08 Dec

The first of several visits planned under the title of ‘London and its Markets’ – the Master’s theme for his year – was to Lloyd’s. Over 40 World Traders and guests took part in a slickly organised event that consisted of a conducted tour followed by lunch and briefing, or the lunch and briefing followed by a conducted tour. This allowed the maximum number to be accommodated.

There is no public access to the interior of the Richard Rogers-designed 1986 Lloyd’s building in Lime Street so this was a rare opportunity not only to experience at first hand the impressive scale of the vast atrium but to learn what goes on inside. In essence, the function is the same as was carried out at Edward Lloyd’s coffee house in 1688 when marine insurance could be said to have begun. Vessel owners and seafarers would meet to exchange news of ship movements and arrange insurance for vessels and cargoes.

Even some of the terminology has been maintained including of course the name. We learnt that Underwriters still occupy ‘boxes’ on the four underwriting floors. In the original coffee house they leased boxes (booths) from Edward Lloyd to justify sitting there all day doing business (after all there is only so much coffee that even a caffeine-dependent underwriter can drink). The liveried staff are still called ‘Waiters’ – the Head Waiter being responsible for tolling the Lutine Bell and writing up the ‘Loss Book’ in elegant copperplate using a quill pen.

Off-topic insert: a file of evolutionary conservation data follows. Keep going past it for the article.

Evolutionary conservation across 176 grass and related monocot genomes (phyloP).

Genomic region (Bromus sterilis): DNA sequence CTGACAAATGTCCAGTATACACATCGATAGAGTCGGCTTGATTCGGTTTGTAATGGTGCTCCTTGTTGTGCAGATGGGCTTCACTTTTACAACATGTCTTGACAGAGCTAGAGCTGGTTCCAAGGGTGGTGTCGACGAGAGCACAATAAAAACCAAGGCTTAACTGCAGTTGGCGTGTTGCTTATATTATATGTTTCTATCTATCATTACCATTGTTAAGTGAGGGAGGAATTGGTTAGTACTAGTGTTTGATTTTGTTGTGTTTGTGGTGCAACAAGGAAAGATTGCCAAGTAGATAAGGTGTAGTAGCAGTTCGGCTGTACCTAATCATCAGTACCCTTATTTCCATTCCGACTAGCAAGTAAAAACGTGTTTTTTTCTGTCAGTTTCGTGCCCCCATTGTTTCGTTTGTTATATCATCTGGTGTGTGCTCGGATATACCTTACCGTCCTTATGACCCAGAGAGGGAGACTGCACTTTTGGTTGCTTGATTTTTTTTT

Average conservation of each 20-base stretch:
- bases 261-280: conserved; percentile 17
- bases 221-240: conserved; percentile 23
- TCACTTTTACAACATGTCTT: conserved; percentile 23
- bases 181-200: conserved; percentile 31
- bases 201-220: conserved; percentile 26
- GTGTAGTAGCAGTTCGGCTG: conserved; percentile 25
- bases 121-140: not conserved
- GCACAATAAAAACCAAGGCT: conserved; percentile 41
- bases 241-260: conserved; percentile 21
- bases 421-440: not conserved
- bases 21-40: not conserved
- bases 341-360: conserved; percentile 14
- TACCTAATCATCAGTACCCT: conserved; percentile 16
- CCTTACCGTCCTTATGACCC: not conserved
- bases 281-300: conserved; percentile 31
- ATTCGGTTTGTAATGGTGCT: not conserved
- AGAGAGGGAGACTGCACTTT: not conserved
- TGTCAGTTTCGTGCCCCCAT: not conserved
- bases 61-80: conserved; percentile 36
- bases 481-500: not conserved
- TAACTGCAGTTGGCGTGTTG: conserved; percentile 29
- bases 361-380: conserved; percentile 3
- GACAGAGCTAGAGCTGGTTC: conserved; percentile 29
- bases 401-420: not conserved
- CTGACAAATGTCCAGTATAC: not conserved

The background, as with many other City institutions, is fascinating and quirky. Nevertheless, the story is one of survival and successful adaptation to changing circumstances. To demonstrate this there were two excellent presentations, the first by independent consultant Peter Cave who talked about the history of Lloyd’s illustrated by slides and anecdotes, and Dominic Christian, Chief Executive of Aon who discussed some of the challenges faced by the modern market. The Q&A session was moderated by the Master, Robert Woodthorpe Browne, himself a luminary of the reinsurance sector. They all exuded genuine enthusiasm, pride in the Insurance market and Lloyd’s in particular.

This World Trader came away with a better understanding of Lloyd’s, its history and its functions and a mental picture of be-suited brokers endlessly ascending and descending the transparent escalators in search of underwriters’ signatures for their slips. As far as the building is concerned: like it or loath it, in 1986 it represented a bold statement of confidence in the future. Given the grave uncertainties that afflicted the market in the late 80s and 90s it might also have been a hubristic one. But it was not, and over the last thirty years Lloyd’s has maintained its strength and enhanced its reputation as the foremost insurance market in the world.

We must thank the speakers mentioned above plus the Head Waiter and Peter Fletcher who conducted the morning and afternoon tours respectively.

Simon Maddocks